The following courses will be offered at final year level in 2015.
Phil 301 (A central philosophical problem)
Philosophy of Law – Prof Patrick Lenta
This module, comprised of four sections, provides an introduction to the philosophy of law. In the first section we shall address questions relating to the nature of law including: What is law? What is the relationship between law and morality? What should judges do when a legal rule mandates an unjust result? In the second section, we shall take up the question whether the law should enforce morality. In the third section, we shall ask whether judicial review is democratic, and to the extent that it is undemocratic, whether it could be changed to make it more democratic. In the fourth and final section, we shall examine some rationales for criminal punishment and justifications advanced for certain types of punishment.
Phil 302 (Cognitive Processes, Language and Consciousness)
Philosophy of Mind – Dr Adriano Palma
This course will focus on three related topics in philosophy of mind. The first is innate knowledge and arguments for it. The second is the problem of dualism, or the separation of mind and body. The last is the possibility of artificial intelligence, and the related notion that minds are in some sense machines.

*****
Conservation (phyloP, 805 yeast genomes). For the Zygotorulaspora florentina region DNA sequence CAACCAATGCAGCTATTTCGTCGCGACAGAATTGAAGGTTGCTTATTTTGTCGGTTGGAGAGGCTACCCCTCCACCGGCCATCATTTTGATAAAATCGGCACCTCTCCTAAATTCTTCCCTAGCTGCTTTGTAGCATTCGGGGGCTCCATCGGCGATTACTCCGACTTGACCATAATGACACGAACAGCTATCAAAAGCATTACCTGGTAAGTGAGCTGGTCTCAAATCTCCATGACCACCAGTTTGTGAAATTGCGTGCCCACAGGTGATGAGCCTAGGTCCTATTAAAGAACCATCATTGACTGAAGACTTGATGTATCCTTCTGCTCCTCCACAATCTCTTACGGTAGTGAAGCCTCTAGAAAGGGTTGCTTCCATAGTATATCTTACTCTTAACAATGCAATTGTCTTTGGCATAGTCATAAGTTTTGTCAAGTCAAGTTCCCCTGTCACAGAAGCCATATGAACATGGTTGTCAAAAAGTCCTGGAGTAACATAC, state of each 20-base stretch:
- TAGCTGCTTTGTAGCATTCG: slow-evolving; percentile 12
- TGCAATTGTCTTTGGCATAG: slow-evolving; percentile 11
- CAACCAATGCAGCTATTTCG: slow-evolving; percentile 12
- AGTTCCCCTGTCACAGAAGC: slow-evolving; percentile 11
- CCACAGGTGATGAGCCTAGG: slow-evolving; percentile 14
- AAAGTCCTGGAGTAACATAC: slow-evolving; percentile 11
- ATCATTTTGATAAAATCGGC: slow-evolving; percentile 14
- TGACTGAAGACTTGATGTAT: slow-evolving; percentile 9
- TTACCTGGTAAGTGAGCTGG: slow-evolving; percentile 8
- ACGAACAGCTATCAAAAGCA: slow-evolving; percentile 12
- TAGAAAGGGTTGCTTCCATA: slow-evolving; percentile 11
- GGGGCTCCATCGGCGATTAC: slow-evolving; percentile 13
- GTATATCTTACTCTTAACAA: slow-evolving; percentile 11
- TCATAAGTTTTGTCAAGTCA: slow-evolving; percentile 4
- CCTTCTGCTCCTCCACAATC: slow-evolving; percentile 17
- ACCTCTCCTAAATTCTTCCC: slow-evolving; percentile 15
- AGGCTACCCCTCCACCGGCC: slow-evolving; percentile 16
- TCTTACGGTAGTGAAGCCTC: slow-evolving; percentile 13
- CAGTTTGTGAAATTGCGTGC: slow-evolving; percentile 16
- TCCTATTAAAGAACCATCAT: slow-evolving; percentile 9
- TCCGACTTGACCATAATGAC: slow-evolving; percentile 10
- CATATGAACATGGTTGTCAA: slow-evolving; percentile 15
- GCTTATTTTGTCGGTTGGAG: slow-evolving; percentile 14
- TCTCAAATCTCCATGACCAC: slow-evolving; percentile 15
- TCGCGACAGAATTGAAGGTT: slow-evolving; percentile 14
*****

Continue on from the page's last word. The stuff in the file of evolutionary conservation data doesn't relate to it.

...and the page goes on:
Phil 305 (Philosophy and Society)
Natural Kinds and Race – Prof David Spurrett
This course focuses on the philosophical question of what, if anything, is a ‘natural kind’ (something featuring in laws and explanations) and applies these philosophical questions to the specific topic of race. We will ask whether races are natural kinds, and what races, and racism could be if they are not.
Phil 306 (History of Philosophy)
Hume and Kant – Mr Deepak Mistrey
This is a course in classical modern epistemology focusing on Hume and Kant. Its aim is to give students an introduction to, and an opportunity to read and examine, significant parts of Hume’s Treatise of Human Nature and Kant’s Critique of Pure Reason. In particular it is expected that students will emerge with an understanding of Hume’s basic position, his treatment of causality, of personal identity, and other matters of epistemology and metaphysics; and with an understanding of the basic position of the Critique of Pure Reason, esp. Kant’s views on space and time and the deduction of the pure concepts of the understanding. Students will be expected to know these particular aspects of Hume and Kant well, and to be able to respond analytically and critically to them.
For more information about any of these courses, please contact the lecturers concerned.